Are Smiles Really that Important?
As cosmetic dentists we are constantly finding new techniques to make more predictable the science and art of making beautiful smiles. We have come a long way as a result of better porcelains and more translucent and resistant composites and bonds. With the help of lasers, cosmetic and periodontal surgeries and even implants, we can give virtually anybody a beautiful “movie star” smile. But with so much research, effort and money spent on elective cosmetic dentistry, the question some patients, the public and even our colleagues might ask is: is a patient's smile really that important or could we spend this money on a more worthy cause?
Reviewing literature from psychology and other non-dental fields regarding the study of “the smile” allows us to assess the social-emotional effects the smile has in our life. Humans are first and foremost social creatures. Much of what makes us tick has to do with our interrelations with other humans; everything else is subjugated to our emotions toward ourselves and what we think others feel about us. Understanding the basic need of humans to be appreciated and understood, many researchers have studied the subject of human relations and how to build them.
Smiles to Influence
Almost 70 years ago, in his landmark book “How to Win Friends and Influence People,” Dale Carnegie talks about the all important need of humans to have meaningful relationships with others and how good social interrelationships can lead to much success in life and in business. Interestingly, in his book he devoted the very first chapter to the importance of a smile, it being the “big secret of dealing with people.” In this chapter, he spoke of the importance of using the smile to create good, positive first impressions and cited Charles Schwab as an example. Schwab was known for his influential smile, and through empirical observation, became well aware of its power. But was this empirical observation true to science? In a study done by the University of Oxford and the Virginia Polytechnic Institute, conducted with the intention of assessing the method humans use most to identify cooperative partners, researchers studied the effect of the smile; the results of the study lent “support to the prediction that smiles can elicit cooperation amongst strangers in a one-short interaction.” In simple words, a smile can win friends and influence people.
Smiles to Please
The smile is the most basic facial expression and when we deprive ourselves of it we are denying ourselves pleasure. Yet the public spends far more on makeup products (billions of dollars every year) than they spend in all fields of dentistry combined. The reason? Humans have an unstoppable urge to be liked and appreciated. We have learned that a pleasant appearance makes us more popular. The first things people notice on a person's face are the eyes, the mouth and the smile (or lack thereof). A smile makes us appear more cooperative and research also shows that a pleasant smile induces a similar response, bringing pleasure to the person with the smile and the person receiving the smile. No amount of makeup or jewelry will ever do that.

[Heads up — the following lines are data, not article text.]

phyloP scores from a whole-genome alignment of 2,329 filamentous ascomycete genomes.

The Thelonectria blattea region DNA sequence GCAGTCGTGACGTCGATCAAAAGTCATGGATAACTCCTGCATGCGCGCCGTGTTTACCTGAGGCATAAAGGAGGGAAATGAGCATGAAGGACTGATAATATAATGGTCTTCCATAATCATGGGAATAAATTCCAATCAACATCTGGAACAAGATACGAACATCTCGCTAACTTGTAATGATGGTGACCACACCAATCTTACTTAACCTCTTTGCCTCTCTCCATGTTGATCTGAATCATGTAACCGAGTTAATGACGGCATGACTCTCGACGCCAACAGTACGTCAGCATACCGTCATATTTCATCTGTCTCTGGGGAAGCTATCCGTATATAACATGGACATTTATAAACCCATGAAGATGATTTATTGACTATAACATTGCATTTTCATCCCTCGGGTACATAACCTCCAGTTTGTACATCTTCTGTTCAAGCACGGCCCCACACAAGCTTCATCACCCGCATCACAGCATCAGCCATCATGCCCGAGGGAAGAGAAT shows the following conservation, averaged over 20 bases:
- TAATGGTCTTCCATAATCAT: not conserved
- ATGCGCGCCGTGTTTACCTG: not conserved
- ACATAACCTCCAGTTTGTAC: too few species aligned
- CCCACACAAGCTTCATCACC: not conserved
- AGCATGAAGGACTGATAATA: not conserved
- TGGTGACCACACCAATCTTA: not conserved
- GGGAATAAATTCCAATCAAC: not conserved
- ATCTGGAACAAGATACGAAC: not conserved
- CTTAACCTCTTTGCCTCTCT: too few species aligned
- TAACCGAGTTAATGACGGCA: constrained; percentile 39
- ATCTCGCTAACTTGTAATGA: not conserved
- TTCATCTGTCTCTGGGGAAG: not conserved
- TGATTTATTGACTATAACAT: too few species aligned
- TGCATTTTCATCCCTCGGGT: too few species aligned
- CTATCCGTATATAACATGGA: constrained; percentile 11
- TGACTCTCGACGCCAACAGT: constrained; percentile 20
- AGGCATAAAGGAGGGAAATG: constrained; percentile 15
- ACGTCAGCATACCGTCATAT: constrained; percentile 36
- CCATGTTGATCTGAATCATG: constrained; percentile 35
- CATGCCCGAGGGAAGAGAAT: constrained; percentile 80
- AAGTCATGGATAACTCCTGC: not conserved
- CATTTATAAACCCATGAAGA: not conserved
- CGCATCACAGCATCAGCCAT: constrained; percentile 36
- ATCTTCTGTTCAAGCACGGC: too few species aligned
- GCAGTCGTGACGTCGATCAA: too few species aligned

Smile as a Therapy
The ultimate value of the smile is its ability to bring us joy, but is the smile a result of a joyous occasion? Or can the smile itself give us pleasure? On this subject, research by J. K. Hietanen and V. Surakka in 1997 shed light on the fact that a smile can actually induce a “feeling of pleasure,” even if the smile is that of a stranger in a photo, as long as the smile is genuine. Hietanen and Surakka attempted to explain the neural mechanism that can allow the receiver, or the person being smiled at, and the signaler, or the person smiling, to share a feeling of true pleasure thanks to the smile. It is no wonder that most advertisements in magazines and on television include people laughing and smiling with gorgeous teeth. Marketing experts are well aware of the pleasure-inducing power of smiles.
With so much hard evidence of the deep value of a smile, how could we as dentists not help people enjoy their smiles? Throughout my professional life as a cosmetic dentist, I have heard thousands of people tell me they avoid smiling because they don't have the confidence in their teeth to do so. Knowing the pleasure smiles can bring to those giving and receiving them, what a tragedy it is for the person who doesn't willingly smile and for the loved ones around them. Conversely, we have all had the pleasure to see first hand those whose lives have changed as a result of being able to smile freely for the first time in their lives. Our profession is one that improves the quality of life of our patients. It brings happiness to others. It brings pleasure and positive therapy. It makes people more influential and makes it easier for them to have friends. Can anyone find a better way to spend their resources and their lives than in giving the gift of a smile to their patients?
1. Carnegie, A., How to Win Friends and Influence People. Simon & Schuster
2. Scharlemann. P. W., Eckel, C. C., 2001 The Value Of A Smile: Game Theory With A Human Face. Journal of Economic Psychology.
3. Dumas, G., 1948. The smile; Psychology And Physiology.75006 Paris, France: Presse Unirsitaires de France. 127pp.
4. Hietanen, J. K., Surakka, V., 1997. Facial expressions are contagious. International Journal of Psychophysiology.
Reprinted with permission, The Journal of Cosmetic Dentistry, © 2003 American Academy of Cosmetic Dentistry, All Rights Reserved. Telephone 608/222-8583; Fax 608/222-9540; e-mail email@example.com.
The author, J.Luis Ruiz, D.D.S., is a cosmetic dentist located in Burbank, CA. He can be reached by email at firstname.lastname@example.org or by phone at (818) 558-4332.
For more information on the author, please visit www.drruizinc.com
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